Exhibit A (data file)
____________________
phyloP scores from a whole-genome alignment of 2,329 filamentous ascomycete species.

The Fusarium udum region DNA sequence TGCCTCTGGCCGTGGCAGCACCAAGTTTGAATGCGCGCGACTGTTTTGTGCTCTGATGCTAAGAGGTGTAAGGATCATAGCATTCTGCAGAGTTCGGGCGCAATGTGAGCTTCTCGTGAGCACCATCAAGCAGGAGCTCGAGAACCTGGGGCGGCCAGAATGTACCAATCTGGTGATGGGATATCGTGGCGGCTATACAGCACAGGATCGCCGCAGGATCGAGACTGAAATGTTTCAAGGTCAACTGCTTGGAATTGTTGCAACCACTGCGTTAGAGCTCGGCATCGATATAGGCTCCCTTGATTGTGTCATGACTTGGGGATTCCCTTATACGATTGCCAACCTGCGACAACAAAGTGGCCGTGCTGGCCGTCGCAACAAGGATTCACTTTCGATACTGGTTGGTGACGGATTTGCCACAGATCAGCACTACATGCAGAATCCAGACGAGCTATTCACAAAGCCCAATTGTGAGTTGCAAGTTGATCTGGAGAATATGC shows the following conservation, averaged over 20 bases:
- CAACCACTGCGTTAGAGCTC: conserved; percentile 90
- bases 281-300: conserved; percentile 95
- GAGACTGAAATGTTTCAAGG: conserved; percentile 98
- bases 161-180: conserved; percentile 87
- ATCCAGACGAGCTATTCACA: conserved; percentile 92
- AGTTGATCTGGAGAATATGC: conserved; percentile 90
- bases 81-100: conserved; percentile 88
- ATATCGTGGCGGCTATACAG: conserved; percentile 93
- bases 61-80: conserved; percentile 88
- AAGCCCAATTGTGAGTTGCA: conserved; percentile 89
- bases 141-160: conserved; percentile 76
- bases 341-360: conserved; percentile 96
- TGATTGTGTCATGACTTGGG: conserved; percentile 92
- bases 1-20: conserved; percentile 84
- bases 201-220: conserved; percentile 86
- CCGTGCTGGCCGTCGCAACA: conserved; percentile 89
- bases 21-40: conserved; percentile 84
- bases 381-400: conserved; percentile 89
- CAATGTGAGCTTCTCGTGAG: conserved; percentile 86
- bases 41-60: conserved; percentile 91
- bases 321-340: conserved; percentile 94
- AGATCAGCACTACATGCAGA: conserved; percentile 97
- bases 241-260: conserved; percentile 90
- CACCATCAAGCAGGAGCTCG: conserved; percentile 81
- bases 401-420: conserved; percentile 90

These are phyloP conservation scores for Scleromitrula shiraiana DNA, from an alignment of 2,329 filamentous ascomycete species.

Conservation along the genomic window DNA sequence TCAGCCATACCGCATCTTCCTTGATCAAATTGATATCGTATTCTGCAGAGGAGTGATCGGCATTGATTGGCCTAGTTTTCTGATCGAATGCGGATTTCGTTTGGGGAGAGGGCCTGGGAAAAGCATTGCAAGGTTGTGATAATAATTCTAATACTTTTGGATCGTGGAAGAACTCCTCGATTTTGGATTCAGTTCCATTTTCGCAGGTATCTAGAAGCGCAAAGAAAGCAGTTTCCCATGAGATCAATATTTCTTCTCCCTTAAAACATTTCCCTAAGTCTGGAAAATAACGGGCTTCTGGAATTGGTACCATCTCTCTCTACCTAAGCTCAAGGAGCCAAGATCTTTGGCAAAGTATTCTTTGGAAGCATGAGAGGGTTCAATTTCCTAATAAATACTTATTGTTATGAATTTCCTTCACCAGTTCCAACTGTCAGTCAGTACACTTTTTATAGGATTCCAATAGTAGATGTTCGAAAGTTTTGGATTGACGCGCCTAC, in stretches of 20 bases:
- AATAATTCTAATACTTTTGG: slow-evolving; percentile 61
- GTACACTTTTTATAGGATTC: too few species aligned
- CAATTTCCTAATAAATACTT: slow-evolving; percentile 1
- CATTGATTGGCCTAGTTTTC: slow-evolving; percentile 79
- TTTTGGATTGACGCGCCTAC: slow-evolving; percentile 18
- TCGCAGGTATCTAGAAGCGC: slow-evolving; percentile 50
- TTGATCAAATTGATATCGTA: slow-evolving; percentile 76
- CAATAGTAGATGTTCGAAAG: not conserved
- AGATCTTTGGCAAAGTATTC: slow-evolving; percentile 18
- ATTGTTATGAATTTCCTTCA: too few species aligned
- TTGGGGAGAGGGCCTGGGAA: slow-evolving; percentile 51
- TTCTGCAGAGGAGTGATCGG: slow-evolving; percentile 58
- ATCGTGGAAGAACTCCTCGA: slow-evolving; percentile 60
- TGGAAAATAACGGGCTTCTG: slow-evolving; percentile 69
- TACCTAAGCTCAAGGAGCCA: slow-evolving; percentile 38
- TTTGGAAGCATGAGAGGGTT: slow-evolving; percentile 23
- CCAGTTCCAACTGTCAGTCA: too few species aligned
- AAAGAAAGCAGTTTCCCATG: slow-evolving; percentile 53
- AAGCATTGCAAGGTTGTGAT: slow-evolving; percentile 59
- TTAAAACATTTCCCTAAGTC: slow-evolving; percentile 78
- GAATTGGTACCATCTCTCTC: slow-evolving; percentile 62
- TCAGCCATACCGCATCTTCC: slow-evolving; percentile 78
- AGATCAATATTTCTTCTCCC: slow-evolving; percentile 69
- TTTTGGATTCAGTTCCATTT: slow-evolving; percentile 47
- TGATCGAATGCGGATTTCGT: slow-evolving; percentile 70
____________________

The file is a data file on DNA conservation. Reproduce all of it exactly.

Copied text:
phyloP scores from a whole-genome alignment of 2,329 filamentous ascomycete species.

The Fusarium udum region DNA sequence TGCCTCTGGCCGTGGCAGCACCAAGTTTGAATGCGCGCGACTGTTTTGTGCTCTGATGCTAAGAGGTGTAAGGATCATAGCATTCTGCAGAGTTCGGGCGCAATGTGAGCTTCTCGTGAGCACCATCAAGCAGGAGCTCGAGAACCTGGGGCGGCCAGAATGTACCAATCTGGTGATGGGATATCGTGGCGGCTATACAGCACAGGATCGCCGCAGGATCGAGACTGAAATGTTTCAAGGTCAACTGCTTGGAATTGTTGCAACCACTGCGTTAGAGCTCGGCATCGATATAGGCTCCCTTGATTGTGTCATGACTTGGGGATTCCCTTATACGATTGCCAACCTGCGACAACAAAGTGGCCGTGCTGGCCGTCGCAACAAGGATTCACTTTCGATACTGGTTGGTGACGGATTTGCCACAGATCAGCACTACATGCAGAATCCAGACGAGCTATTCACAAAGCCCAATTGTGAGTTGCAAGTTGATCTGGAGAATATGC shows the following conservation, averaged over 20 bases:
- CAACCACTGCGTTAGAGCTC: conserved; percentile 90
- bases 281-300: conserved; percentile 95
- GAGACTGAAATGTTTCAAGG: conserved; percentile 98
- bases 161-180: conserved; percentile 87
- ATCCAGACGAGCTATTCACA: conserved; percentile 92
- AGTTGATCTGGAGAATATGC: conserved; percentile 90
- bases 81-100: conserved; percentile 88
- ATATCGTGGCGGCTATACAG: conserved; percentile 93
- bases 61-80: conserved; percentile 88
- AAGCCCAATTGTGAGTTGCA: conserved; percentile 89
- bases 141-160: conserved; percentile 76
- bases 341-360: conserved; percentile 96
- TGATTGTGTCATGACTTGGG: conserved; percentile 92
- bases 1-20: conserved; percentile 84
- bases 201-220: conserved; percentile 86
- CCGTGCTGGCCGTCGCAACA: conserved; percentile 89
- bases 21-40: conserved; percentile 84
- bases 381-400: conserved; percentile 89
- CAATGTGAGCTTCTCGTGAG: conserved; percentile 86
- bases 41-60: conserved; percentile 91
- bases 321-340: conserved; percentile 94
- AGATCAGCACTACATGCAGA: conserved; percentile 97
- bases 241-260: conserved; percentile 90
- CACCATCAAGCAGGAGCTCG: conserved; percentile 81
- bases 401-420: conserved; percentile 90

These are phyloP conservation scores for Scleromitrula shiraiana DNA, from an alignment of 2,329 filamentous ascomycete species.

Conservation along the genomic window DNA sequence TCAGCCATACCGCATCTTCCTTGATCAAATTGATATCGTATTCTGCAGAGGAGTGATCGGCATTGATTGGCCTAGTTTTCTGATCGAATGCGGATTTCGTTTGGGGAGAGGGCCTGGGAAAAGCATTGCAAGGTTGTGATAATAATTCTAATACTTTTGGATCGTGGAAGAACTCCTCGATTTTGGATTCAGTTCCATTTTCGCAGGTATCTAGAAGCGCAAAGAAAGCAGTTTCCCATGAGATCAATATTTCTTCTCCCTTAAAACATTTCCCTAAGTCTGGAAAATAACGGGCTTCTGGAATTGGTACCATCTCTCTCTACCTAAGCTCAAGGAGCCAAGATCTTTGGCAAAGTATTCTTTGGAAGCATGAGAGGGTTCAATTTCCTAATAAATACTTATTGTTATGAATTTCCTTCACCAGTTCCAACTGTCAGTCAGTACACTTTTTATAGGATTCCAATAGTAGATGTTCGAAAGTTTTGGATTGACGCGCCTAC, in stretches of 20 bases:
- AATAATTCTAATACTTTTGG: slow-evolving; percentile 61
- GTACACTTTTTATAGGATTC: too few species aligned
- CAATTTCCTAATAAATACTT: slow-evolving; percentile 1
- CATTGATTGGCCTAGTTTTC: slow-evolving; percentile 79
- TTTTGGATTGACGCGCCTAC: slow-evolving; percentile 18
- TCGCAGGTATCTAGAAGCGC: slow-evolving; percentile 50
- TTGATCAAATTGATATCGTA: slow-evolving; percentile 76
- CAATAGTAGATGTTCGAAAG: not conserved
- AGATCTTTGGCAAAGTATTC: slow-evolving; percentile 18
- ATTGTTATGAATTTCCTTCA: too few species aligned
- TTGGGGAGAGGGCCTGGGAA: slow-evolving; percentile 51
- TTCTGCAGAGGAGTGATCGG: slow-evolving; percentile 58
- ATCGTGGAAGAACTCCTCGA: slow-evolving; percentile 60
- TGGAAAATAACGGGCTTCTG: slow-evolving; percentile 69
- TACCTAAGCTCAAGGAGCCA: slow-evolving; percentile 38
- TTTGGAAGCATGAGAGGGTT: slow-evolving; percentile 23
- CCAGTTCCAACTGTCAGTCA: too few species aligned
- AAAGAAAGCAGTTTCCCATG: slow-evolving; percentile 53
- AAGCATTGCAAGGTTGTGAT: slow-evolving; percentile 59
- TTAAAACATTTCCCTAAGTC: slow-evolving; percentile 78
- GAATTGGTACCATCTCTCTC: slow-evolving; percentile 62
- TCAGCCATACCGCATCTTCC: slow-evolving; percentile 78
- AGATCAATATTTCTTCTCCC: slow-evolving; percentile 69
- TTTTGGATTCAGTTCCATTT: slow-evolving; percentile 47
- TGATCGAATGCGGATTTCGT: slow-evolving; percentile 70